Since it began in 2005, the TED Prize has been making wishes that call on the power of the global TED community. Here’s a roundup of current TED Prize wishes that you can get involved in — in large or small ways, with money, ideas, time or skills:
+ In 2007, biologist E.O. Wilson wished that we would help him build a comprehensive catalog of life on Earth. The Encyclopedia of Life launched this spring and is growing — with many ways for both scientists and non-scientists to contribute. Create an account on the site to hear about the latest updates and opportunities — including the debut of a tool for uploading your own photos. Find out more about The Encyclopedia of Life and EOL.org>>
+ In 2005, photographer Edward Burtynsky wished for new ways to teach kids about environmental stewardship. Working with WGBH in Boston, his web cartoon show, The Greens, just celebrated its first anniversary and seventh episode. Watch shows online and download art and music, take a movie quiz and share the site with kids you know. Find out more about The Greens >>
+ At TED2008, physicist Neil Turok wished for the TED community’s help in developing math and sciences talent all over Africa, though the African Institute for Mathematical Sciences (AIMS). Our next Einstein, he says, could be African. At NextEinstein.org, learn more about AIMS, watch video interviews with students, and find many ways to help in this drive to open 15 math and sciences academies in Africa and fund scholarships for the best and the brightest on the continent. Find out more about NextEinstein.org >>
+ in 2008, writer and activist Dave Eggers gave a hilarious TED Prize talk about his wish: that we will all become personally involved in our local schools, and tell a story about it. Whether you volunteer with a chapter of Dave’s 826 National foundation, or on your own, sign in at OnceUponASchool.org and share your story. Find out more about OnceUponASchool.org >>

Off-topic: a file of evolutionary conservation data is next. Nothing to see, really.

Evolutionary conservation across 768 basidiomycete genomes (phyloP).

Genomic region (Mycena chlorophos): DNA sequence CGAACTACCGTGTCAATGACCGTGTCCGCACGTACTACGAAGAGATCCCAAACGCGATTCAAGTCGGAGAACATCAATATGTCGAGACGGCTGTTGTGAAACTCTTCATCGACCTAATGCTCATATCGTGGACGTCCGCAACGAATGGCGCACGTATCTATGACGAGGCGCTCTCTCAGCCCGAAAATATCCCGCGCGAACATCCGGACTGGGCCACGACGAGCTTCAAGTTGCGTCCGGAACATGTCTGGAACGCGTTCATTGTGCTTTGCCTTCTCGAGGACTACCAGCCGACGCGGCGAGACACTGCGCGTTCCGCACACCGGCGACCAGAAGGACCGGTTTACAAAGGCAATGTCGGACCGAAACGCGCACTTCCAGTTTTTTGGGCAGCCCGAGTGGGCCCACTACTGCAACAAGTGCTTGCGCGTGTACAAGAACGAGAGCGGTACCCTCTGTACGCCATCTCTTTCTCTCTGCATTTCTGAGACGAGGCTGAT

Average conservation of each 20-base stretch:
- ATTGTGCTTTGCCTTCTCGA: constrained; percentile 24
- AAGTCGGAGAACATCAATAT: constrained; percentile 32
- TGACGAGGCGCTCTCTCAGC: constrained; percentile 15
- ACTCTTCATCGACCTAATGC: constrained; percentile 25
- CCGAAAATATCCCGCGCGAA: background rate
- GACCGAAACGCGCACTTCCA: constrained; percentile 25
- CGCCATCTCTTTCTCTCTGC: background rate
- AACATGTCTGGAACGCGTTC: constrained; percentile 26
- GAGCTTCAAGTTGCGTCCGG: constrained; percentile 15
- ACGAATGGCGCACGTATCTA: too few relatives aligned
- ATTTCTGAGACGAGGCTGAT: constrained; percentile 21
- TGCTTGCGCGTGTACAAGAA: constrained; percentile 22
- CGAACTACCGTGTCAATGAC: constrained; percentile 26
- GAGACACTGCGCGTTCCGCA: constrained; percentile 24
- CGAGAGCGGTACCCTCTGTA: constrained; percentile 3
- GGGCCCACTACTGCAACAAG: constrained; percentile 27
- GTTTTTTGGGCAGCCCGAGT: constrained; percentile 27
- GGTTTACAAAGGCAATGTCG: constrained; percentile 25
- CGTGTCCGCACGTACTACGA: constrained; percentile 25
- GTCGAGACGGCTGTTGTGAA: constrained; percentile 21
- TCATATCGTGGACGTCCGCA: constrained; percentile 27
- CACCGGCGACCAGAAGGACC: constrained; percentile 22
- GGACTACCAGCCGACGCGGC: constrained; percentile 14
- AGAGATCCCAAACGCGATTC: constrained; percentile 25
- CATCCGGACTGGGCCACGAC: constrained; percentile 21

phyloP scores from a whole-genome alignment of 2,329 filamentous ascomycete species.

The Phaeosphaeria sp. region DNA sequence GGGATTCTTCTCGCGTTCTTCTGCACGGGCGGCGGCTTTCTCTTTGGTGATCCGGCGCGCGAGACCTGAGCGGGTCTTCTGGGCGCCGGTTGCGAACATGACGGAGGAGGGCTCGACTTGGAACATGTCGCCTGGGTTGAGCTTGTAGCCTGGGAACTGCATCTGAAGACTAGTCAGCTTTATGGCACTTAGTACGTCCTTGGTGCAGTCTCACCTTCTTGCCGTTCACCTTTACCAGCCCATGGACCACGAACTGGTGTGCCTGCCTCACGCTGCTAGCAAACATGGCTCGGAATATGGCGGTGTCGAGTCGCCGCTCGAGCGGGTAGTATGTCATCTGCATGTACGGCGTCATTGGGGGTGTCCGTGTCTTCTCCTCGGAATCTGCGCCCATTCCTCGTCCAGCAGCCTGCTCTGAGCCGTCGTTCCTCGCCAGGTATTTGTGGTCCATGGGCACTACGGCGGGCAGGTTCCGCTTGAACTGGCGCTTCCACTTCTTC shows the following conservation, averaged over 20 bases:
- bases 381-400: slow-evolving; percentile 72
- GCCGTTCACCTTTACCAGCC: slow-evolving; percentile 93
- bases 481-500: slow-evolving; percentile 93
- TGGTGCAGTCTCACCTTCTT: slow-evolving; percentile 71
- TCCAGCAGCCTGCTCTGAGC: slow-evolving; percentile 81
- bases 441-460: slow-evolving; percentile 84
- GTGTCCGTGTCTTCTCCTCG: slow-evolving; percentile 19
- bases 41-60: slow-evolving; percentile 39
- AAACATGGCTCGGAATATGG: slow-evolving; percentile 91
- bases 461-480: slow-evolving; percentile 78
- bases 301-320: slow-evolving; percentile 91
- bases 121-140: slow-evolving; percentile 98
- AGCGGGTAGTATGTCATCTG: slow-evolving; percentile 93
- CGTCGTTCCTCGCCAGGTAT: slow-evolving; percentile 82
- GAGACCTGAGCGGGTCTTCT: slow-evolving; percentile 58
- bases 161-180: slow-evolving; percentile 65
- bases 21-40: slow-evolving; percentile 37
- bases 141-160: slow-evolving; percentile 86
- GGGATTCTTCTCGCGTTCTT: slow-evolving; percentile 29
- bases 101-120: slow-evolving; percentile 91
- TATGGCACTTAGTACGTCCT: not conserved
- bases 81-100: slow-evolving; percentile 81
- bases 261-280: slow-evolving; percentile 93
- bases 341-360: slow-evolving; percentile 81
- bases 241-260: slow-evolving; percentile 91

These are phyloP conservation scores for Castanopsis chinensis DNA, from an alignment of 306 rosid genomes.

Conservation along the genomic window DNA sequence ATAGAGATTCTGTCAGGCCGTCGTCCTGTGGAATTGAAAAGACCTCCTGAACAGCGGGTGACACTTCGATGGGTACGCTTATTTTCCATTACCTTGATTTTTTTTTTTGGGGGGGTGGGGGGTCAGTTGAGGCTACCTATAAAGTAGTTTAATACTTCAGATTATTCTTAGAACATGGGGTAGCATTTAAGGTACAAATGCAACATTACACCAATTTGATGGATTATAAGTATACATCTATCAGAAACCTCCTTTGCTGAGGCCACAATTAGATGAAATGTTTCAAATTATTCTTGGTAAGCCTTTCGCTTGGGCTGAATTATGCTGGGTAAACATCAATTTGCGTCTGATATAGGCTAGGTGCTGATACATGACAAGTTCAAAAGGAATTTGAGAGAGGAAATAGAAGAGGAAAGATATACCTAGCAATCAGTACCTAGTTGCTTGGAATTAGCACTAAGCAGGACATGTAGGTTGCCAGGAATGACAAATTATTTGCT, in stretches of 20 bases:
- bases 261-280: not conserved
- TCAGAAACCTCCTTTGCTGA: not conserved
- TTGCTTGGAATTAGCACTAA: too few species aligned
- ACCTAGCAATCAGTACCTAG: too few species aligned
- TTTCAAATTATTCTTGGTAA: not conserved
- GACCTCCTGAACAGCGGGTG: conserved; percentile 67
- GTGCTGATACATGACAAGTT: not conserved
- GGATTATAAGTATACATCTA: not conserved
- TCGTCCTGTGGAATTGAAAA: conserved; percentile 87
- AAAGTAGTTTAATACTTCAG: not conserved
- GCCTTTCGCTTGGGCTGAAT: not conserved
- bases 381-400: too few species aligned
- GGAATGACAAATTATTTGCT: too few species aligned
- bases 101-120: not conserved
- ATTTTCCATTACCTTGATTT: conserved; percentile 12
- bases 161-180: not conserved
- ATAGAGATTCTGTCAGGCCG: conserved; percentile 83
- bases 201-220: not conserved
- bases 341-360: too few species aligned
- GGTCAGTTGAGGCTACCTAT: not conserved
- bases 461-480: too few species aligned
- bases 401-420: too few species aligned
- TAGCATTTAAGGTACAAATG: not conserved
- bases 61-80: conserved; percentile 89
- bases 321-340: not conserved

+ In 2006, filmmaker Jehane Noujaim made an audacious wish: to connect the world for one day through the power of film. Last weekend’s Pangea Day was a moving 4-hour festival — and you can replay the day on PangeaDay.org. Watch the films, speakers and music you missed, find ways to take action, and discuss each film on the site (click on “Comments” to expand the discussion). Find out more about PangeaDay.org >>
+ In 2006, Cameron Sinclair asked TED to help him build an open-source platform to help architects connect with communities in need of designs. The result was the Open Architecture Network — a successful website that acts as both a clearinghouse for building plans and a vibrant social network, allows its users to sample, remix and customize design work for their needs. To help Sinclair’s wish come true, join the community at the Open Architecture Network’s website.
+ In 2006, Dr. Larry Brilliant wished to start a global early warning system to prevent the spread of infectious disease. The organization that grew out of this wish, Innovative Support To Emergencies Diseases and Disasters (InSTEDD) is a venue for humanitarian collaboration with a focus on those involved in disease tracking and disaster response. You can help Dr. Brilliant now by test-driving an alpha version of their crisis assistance directory.